About four months ago, I posted an inquiry about the critique in Backpacker magazine, which said the shoulder straps on the Exos 58 need periodic re-tightening. Someone replied that the manufacturer claimed to have resolved this problem.

I bought a 58 a month or so ago and recently took it out for its first spin -- a weekend in Pisgah National Forest. I had no problems with any of the straps slipping.

I also had reservations about the weight transfer because the waist belt does not wrap fully around the rear, relying instead on tension against the trampoline-like back panel. With a load just under 30 pounds, that did not pose a problem. It carried much like the conventional, super-padded waist belt design.

So far I'm extremely pleased with this pack. The features seem thoughtful, and the thin strap material worked fine. I'm an organization nut, so things like the front side pouches and the stuff front pouch are very useful.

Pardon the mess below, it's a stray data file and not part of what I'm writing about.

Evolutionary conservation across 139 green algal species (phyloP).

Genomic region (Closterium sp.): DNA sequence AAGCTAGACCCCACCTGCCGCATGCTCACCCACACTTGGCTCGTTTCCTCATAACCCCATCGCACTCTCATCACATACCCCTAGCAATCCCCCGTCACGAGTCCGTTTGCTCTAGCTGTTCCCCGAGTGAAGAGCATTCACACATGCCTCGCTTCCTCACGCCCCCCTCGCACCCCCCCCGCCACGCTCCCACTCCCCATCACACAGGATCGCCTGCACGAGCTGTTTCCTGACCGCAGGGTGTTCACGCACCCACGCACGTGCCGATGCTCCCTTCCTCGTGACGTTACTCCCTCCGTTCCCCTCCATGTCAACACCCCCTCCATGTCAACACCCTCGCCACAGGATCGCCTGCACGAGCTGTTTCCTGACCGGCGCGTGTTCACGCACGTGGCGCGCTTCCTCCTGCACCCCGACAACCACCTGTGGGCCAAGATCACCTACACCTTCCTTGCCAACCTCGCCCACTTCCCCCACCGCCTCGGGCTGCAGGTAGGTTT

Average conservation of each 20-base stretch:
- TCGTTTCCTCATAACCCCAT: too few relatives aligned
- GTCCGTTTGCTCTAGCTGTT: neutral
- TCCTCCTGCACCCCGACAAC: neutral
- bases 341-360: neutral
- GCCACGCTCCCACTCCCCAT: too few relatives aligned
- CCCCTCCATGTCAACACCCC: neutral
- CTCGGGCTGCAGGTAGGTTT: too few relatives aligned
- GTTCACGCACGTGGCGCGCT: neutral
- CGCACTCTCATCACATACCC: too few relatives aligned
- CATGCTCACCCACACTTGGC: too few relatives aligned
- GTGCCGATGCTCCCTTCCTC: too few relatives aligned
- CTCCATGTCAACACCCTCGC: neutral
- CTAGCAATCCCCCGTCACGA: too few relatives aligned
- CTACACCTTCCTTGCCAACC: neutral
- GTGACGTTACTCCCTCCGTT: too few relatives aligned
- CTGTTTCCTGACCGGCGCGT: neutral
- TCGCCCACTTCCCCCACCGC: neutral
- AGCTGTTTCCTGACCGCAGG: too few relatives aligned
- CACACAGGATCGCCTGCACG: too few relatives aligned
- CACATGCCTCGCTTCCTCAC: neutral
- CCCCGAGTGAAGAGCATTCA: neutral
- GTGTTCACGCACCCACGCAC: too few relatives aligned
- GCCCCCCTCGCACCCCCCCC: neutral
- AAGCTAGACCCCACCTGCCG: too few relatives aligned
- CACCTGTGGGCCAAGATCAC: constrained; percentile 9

I'm still a little leery of the mesh water bottle pockets, because they have top and side openings. I use a hydration bladder instead of a water bottle and therefore don't need the easy access that the front openings afford. I also nearly lost a book from one of them. I have since closed off the side opening of one of the two with a cable tie.

John Carter

Locale: Pacific Northwest
Osprey Exos packing on 07/16/2009 08:29:29 MDT Print View

I'm curious how people are packing their gear in the Exos. I'm thinking about giving the Exos another try, this time with the larger 58, but when I tried the 46 I was never quite satisfied with how I packed things. The biggest question is the tent and bear canister. I'm used to storing my tarptent in a side mesh pocket, where it is freely accesible and doen't get the main pack dirty/wet. I tried putting the tent in the vertical zipper pouch, but it pushed into the main compartment so much that I'm not sure I could fit a bear canister in the upper part of the main pouch.

So right now I'm thinking main pouch gets slepping bag first, then insulating clothing, followed by tent and then food. But this leaves my jacket pretty buried and puts a potentially wet shelter right on top of my down gear. Any ideas?